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Natchez Index of Free Individuals and Families of Color 1779-1865

What is the the Index?

The following pages are the culmination of decades-long research on free Black people in Natchez, Mississippi. My research began in 1996 during an investigation of property-owning free women of color who lived in Natchez and surrounding Adams County, Mississippi between 1779-1865. Later, it grew into a more encompassing community-wide study of all free Black people who surfaced in records. The process began with the careful inspection of the US census returns between the years 1816 and 1860 and the recording of every free Black person listed along with members of their households, age, color, occupations, and any property they held. William Johnson’s diary that he kept from 1835-1851 was another critical primary source base. Using the diary’s index and carefully inspecting every entry for mentions of free Black people living in Natchez provided a basis for cataloguing this population. Sporadic research trips from that time to the most recent in 2019 allowed the opportunity to visit the Adams County Chancery Court and the Historic Natchez Foundation. Within these institutions, I pored over the transcribed Spanish records, chancery and circuit court records, will books, deed books, marriage books, probate records, and Police Board records, among others to further expand the catalogue of individuals.

Early on in the process, I created the Natchez Index of Free Individuals and Families of Color to archive both transcriptions of the documents I had uncovered and excerpts from books relating to free Black people produced by other scholars. Entries to the index are organized alphabetically by an individual’s surname if known or first name when this was not obtainable. From the outset, it was my view that this index should collect all documents and records relevant to individuals of interest and others who appeared to defy neat racial characterization. With this in mind, I began duplicating each document, either by transcribing on-site, making photocopies, or later, digitally capturing images of documents. It is important to note that the focus has always been on free Black people. Therefore, not all sources are fully transcribed and are often truncated to include only the relevant information about that group.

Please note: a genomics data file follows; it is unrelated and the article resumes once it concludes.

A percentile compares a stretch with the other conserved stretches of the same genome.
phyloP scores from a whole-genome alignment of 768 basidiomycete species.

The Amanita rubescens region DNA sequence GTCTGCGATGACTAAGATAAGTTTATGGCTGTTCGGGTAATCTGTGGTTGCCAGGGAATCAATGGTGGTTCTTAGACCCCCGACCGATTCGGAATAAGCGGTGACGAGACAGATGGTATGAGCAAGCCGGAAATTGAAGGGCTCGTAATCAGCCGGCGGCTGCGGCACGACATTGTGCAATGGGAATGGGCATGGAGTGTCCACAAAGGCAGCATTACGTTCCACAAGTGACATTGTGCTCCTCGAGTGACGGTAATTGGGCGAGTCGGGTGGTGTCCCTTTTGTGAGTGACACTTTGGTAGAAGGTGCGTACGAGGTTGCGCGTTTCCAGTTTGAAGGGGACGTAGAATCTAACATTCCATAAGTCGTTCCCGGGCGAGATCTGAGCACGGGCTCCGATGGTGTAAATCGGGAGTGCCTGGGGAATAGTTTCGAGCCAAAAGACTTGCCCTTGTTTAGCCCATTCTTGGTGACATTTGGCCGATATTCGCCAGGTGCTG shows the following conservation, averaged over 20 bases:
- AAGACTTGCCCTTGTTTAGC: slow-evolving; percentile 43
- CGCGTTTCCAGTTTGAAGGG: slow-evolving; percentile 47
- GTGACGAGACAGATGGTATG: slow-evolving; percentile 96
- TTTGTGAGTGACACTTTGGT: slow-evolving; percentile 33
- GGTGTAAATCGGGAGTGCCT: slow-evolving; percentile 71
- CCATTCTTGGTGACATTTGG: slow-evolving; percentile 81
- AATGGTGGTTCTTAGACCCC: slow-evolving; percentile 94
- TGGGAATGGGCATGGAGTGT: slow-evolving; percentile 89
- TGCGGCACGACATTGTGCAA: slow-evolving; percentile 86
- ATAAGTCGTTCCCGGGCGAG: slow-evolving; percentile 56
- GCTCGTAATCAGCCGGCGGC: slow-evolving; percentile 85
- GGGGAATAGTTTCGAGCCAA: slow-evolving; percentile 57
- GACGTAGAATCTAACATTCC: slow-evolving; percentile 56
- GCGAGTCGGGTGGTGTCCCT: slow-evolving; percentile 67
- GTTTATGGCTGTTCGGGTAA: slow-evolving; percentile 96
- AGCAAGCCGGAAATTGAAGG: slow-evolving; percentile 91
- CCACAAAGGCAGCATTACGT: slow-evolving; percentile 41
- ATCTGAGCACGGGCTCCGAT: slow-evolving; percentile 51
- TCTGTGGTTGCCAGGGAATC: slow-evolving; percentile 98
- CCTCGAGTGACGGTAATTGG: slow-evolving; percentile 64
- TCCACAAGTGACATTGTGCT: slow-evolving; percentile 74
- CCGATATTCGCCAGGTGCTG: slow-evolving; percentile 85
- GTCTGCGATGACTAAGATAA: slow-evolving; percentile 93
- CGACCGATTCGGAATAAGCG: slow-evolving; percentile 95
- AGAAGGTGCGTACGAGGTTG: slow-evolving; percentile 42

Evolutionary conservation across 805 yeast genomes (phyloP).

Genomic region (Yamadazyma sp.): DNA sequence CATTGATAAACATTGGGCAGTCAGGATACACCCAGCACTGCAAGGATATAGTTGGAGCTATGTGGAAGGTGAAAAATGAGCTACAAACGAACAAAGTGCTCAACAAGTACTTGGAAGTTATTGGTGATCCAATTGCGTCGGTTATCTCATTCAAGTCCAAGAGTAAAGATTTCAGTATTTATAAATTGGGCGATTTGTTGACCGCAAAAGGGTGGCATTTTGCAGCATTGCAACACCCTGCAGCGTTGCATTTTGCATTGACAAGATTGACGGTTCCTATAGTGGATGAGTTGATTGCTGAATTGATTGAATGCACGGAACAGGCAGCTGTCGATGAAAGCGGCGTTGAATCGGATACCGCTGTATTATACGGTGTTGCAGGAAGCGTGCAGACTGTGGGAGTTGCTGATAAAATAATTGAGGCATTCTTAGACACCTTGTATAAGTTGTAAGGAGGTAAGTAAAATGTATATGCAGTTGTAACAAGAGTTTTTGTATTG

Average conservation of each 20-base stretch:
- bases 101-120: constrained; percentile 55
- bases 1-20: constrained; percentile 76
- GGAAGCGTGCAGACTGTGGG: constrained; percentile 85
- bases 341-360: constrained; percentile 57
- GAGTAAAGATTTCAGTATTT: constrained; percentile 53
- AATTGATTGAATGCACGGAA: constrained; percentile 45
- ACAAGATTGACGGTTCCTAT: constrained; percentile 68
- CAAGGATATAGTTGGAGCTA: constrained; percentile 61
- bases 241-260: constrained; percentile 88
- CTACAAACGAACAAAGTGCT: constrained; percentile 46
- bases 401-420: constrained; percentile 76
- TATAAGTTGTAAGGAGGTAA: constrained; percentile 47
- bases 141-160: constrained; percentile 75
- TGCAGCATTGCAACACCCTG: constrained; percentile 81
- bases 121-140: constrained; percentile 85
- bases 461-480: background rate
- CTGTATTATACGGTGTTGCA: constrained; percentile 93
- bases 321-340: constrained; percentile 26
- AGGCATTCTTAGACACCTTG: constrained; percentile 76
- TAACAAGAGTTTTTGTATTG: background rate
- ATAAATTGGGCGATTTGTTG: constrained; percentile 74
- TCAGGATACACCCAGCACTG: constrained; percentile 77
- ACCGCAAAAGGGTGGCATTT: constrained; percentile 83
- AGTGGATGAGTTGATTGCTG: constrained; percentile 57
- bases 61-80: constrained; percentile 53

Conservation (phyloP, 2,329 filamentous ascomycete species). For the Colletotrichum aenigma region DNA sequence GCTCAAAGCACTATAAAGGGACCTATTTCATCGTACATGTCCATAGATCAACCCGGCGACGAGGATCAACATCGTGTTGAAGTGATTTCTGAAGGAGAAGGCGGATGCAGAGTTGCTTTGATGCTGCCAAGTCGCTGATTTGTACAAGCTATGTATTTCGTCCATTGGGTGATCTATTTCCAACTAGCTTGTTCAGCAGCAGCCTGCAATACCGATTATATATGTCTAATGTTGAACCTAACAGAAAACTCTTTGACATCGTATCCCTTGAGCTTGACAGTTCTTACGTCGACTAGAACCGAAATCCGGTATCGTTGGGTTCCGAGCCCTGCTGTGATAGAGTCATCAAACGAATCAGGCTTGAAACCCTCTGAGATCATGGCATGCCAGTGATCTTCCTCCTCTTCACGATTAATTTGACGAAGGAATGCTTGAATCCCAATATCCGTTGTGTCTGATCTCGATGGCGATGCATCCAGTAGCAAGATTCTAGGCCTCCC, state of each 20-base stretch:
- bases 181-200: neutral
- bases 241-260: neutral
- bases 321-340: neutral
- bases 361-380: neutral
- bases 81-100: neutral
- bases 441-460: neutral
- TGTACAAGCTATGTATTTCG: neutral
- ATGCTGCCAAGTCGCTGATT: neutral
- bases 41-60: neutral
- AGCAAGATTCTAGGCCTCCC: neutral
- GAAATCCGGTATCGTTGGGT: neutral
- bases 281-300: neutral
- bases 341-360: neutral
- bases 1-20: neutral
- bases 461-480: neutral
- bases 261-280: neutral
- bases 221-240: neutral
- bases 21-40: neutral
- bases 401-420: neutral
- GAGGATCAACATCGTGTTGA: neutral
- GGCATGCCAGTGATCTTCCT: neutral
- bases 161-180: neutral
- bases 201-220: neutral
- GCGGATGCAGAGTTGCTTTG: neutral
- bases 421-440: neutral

The Natchez Database of Free People of Color was a natural outgrowth of my desire to impose a degree of organizational structure to my findings and establish an easily navigable one-stop source. Indeed, it went hand-in-hand with the process and the Index correlates directly with the Database by serving as its expanded repository. In addition to recording the name of every free Black individual who surfaced in the record, diligent attention was paid to compiling demographic characteristics within the database like gender, age, color, property ownership, occupation, and literacy, etc. This process has revealed critical patterns regarding intergenerational familial relationships, movement, and violence. The intertwining of these complementary units, the Database and the Index, serves as the backbone of this project. For more on the creation of the Index and the Database, refer to the essay on methods, “Natchez in Freedom and Enslavement: A Methodological Reflection on the Establishment of a Database Documenting Free People of Color, 1779-1865” elsewhere on the website.

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